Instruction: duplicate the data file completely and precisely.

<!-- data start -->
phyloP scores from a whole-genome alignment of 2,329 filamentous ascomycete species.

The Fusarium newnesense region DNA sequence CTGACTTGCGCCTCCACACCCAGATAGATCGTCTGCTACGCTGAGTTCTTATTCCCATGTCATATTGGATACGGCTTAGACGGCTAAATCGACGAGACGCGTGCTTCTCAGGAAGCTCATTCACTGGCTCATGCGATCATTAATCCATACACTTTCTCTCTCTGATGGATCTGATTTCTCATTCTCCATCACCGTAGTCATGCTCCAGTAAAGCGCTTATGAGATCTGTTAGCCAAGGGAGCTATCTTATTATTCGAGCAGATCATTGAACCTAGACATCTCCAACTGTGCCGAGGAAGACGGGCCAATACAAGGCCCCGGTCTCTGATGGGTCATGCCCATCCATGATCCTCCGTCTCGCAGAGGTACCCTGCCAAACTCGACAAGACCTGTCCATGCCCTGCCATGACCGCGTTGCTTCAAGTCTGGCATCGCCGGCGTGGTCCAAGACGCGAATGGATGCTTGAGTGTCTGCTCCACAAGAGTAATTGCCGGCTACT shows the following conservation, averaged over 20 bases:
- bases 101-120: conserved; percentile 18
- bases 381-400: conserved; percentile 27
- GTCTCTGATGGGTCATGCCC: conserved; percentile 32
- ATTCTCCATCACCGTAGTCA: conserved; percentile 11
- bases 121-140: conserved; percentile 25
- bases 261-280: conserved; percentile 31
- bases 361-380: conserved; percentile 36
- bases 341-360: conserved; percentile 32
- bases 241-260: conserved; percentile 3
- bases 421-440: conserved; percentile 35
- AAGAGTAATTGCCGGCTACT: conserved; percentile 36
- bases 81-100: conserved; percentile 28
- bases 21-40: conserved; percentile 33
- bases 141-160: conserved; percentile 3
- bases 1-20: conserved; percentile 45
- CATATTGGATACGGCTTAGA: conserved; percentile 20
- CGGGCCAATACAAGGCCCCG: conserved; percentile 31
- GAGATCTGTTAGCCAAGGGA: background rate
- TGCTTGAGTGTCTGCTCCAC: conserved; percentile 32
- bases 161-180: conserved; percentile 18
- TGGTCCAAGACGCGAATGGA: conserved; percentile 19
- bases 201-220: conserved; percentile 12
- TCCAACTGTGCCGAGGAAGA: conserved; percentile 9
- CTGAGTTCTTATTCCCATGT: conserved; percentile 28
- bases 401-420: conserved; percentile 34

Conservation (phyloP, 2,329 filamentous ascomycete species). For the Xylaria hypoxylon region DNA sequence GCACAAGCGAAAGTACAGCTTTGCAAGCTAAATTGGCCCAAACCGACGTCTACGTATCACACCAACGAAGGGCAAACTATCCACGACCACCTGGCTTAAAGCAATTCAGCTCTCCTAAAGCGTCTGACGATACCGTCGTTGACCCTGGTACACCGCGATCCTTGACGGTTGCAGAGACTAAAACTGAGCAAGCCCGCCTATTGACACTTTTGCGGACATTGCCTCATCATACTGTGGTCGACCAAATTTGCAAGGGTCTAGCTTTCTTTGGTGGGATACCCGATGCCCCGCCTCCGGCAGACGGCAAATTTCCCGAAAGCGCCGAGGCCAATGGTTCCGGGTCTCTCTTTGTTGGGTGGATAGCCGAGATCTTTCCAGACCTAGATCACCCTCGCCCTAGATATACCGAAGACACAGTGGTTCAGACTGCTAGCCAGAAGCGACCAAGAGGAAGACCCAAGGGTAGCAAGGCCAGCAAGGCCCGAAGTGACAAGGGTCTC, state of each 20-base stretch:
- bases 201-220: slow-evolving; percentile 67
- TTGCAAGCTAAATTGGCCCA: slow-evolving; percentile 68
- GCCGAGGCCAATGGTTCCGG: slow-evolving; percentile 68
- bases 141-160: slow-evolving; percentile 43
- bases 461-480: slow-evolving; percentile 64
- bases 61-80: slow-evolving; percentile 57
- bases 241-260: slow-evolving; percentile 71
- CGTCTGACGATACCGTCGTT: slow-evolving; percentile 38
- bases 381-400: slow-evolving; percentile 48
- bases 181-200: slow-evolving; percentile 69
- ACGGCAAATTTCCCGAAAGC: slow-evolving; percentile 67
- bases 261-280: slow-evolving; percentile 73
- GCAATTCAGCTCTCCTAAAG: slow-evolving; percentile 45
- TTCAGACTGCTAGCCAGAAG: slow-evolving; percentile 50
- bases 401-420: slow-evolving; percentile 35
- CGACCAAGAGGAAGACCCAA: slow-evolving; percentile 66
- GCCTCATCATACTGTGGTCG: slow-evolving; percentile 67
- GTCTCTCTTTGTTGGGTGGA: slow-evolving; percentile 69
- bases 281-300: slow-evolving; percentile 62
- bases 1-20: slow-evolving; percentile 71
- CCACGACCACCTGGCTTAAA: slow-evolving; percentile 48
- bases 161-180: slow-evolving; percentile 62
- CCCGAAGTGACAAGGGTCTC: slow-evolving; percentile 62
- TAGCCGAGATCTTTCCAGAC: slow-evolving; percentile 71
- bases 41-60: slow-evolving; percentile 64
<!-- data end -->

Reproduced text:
phyloP scores from a whole-genome alignment of 2,329 filamentous ascomycete species.

The Fusarium newnesense region DNA sequence CTGACTTGCGCCTCCACACCCAGATAGATCGTCTGCTACGCTGAGTTCTTATTCCCATGTCATATTGGATACGGCTTAGACGGCTAAATCGACGAGACGCGTGCTTCTCAGGAAGCTCATTCACTGGCTCATGCGATCATTAATCCATACACTTTCTCTCTCTGATGGATCTGATTTCTCATTCTCCATCACCGTAGTCATGCTCCAGTAAAGCGCTTATGAGATCTGTTAGCCAAGGGAGCTATCTTATTATTCGAGCAGATCATTGAACCTAGACATCTCCAACTGTGCCGAGGAAGACGGGCCAATACAAGGCCCCGGTCTCTGATGGGTCATGCCCATCCATGATCCTCCGTCTCGCAGAGGTACCCTGCCAAACTCGACAAGACCTGTCCATGCCCTGCCATGACCGCGTTGCTTCAAGTCTGGCATCGCCGGCGTGGTCCAAGACGCGAATGGATGCTTGAGTGTCTGCTCCACAAGAGTAATTGCCGGCTACT shows the following conservation, averaged over 20 bases:
- bases 101-120: conserved; percentile 18
- bases 381-400: conserved; percentile 27
- GTCTCTGATGGGTCATGCCC: conserved; percentile 32
- ATTCTCCATCACCGTAGTCA: conserved; percentile 11
- bases 121-140: conserved; percentile 25
- bases 261-280: conserved; percentile 31
- bases 361-380: conserved; percentile 36
- bases 341-360: conserved; percentile 32
- bases 241-260: conserved; percentile 3
- bases 421-440: conserved; percentile 35
- AAGAGTAATTGCCGGCTACT: conserved; percentile 36
- bases 81-100: conserved; percentile 28
- bases 21-40: conserved; percentile 33
- bases 141-160: conserved; percentile 3
- bases 1-20: conserved; percentile 45
- CATATTGGATACGGCTTAGA: conserved; percentile 20
- CGGGCCAATACAAGGCCCCG: conserved; percentile 31
- GAGATCTGTTAGCCAAGGGA: background rate
- TGCTTGAGTGTCTGCTCCAC: conserved; percentile 32
- bases 161-180: conserved; percentile 18
- TGGTCCAAGACGCGAATGGA: conserved; percentile 19
- bases 201-220: conserved; percentile 12
- TCCAACTGTGCCGAGGAAGA: conserved; percentile 9
- CTGAGTTCTTATTCCCATGT: conserved; percentile 28
- bases 401-420: conserved; percentile 34

Conservation (phyloP, 2,329 filamentous ascomycete species). For the Xylaria hypoxylon region DNA sequence GCACAAGCGAAAGTACAGCTTTGCAAGCTAAATTGGCCCAAACCGACGTCTACGTATCACACCAACGAAGGGCAAACTATCCACGACCACCTGGCTTAAAGCAATTCAGCTCTCCTAAAGCGTCTGACGATACCGTCGTTGACCCTGGTACACCGCGATCCTTGACGGTTGCAGAGACTAAAACTGAGCAAGCCCGCCTATTGACACTTTTGCGGACATTGCCTCATCATACTGTGGTCGACCAAATTTGCAAGGGTCTAGCTTTCTTTGGTGGGATACCCGATGCCCCGCCTCCGGCAGACGGCAAATTTCCCGAAAGCGCCGAGGCCAATGGTTCCGGGTCTCTCTTTGTTGGGTGGATAGCCGAGATCTTTCCAGACCTAGATCACCCTCGCCCTAGATATACCGAAGACACAGTGGTTCAGACTGCTAGCCAGAAGCGACCAAGAGGAAGACCCAAGGGTAGCAAGGCCAGCAAGGCCCGAAGTGACAAGGGTCTC, state of each 20-base stretch:
- bases 201-220: slow-evolving; percentile 67
- TTGCAAGCTAAATTGGCCCA: slow-evolving; percentile 68
- GCCGAGGCCAATGGTTCCGG: slow-evolving; percentile 68
- bases 141-160: slow-evolving; percentile 43
- bases 461-480: slow-evolving; percentile 64
- bases 61-80: slow-evolving; percentile 57
- bases 241-260: slow-evolving; percentile 71
- CGTCTGACGATACCGTCGTT: slow-evolving; percentile 38
- bases 381-400: slow-evolving; percentile 48
- bases 181-200: slow-evolving; percentile 69
- ACGGCAAATTTCCCGAAAGC: slow-evolving; percentile 67
- bases 261-280: slow-evolving; percentile 73
- GCAATTCAGCTCTCCTAAAG: slow-evolving; percentile 45
- TTCAGACTGCTAGCCAGAAG: slow-evolving; percentile 50
- bases 401-420: slow-evolving; percentile 35
- CGACCAAGAGGAAGACCCAA: slow-evolving; percentile 66
- GCCTCATCATACTGTGGTCG: slow-evolving; percentile 67
- GTCTCTCTTTGTTGGGTGGA: slow-evolving; percentile 69
- bases 281-300: slow-evolving; percentile 62
- bases 1-20: slow-evolving; percentile 71
- CCACGACCACCTGGCTTAAA: slow-evolving; percentile 48
- bases 161-180: slow-evolving; percentile 62
- CCCGAAGTGACAAGGGTCTC: slow-evolving; percentile 62
- TAGCCGAGATCTTTCCAGAC: slow-evolving; percentile 71
- bases 41-60: slow-evolving; percentile 64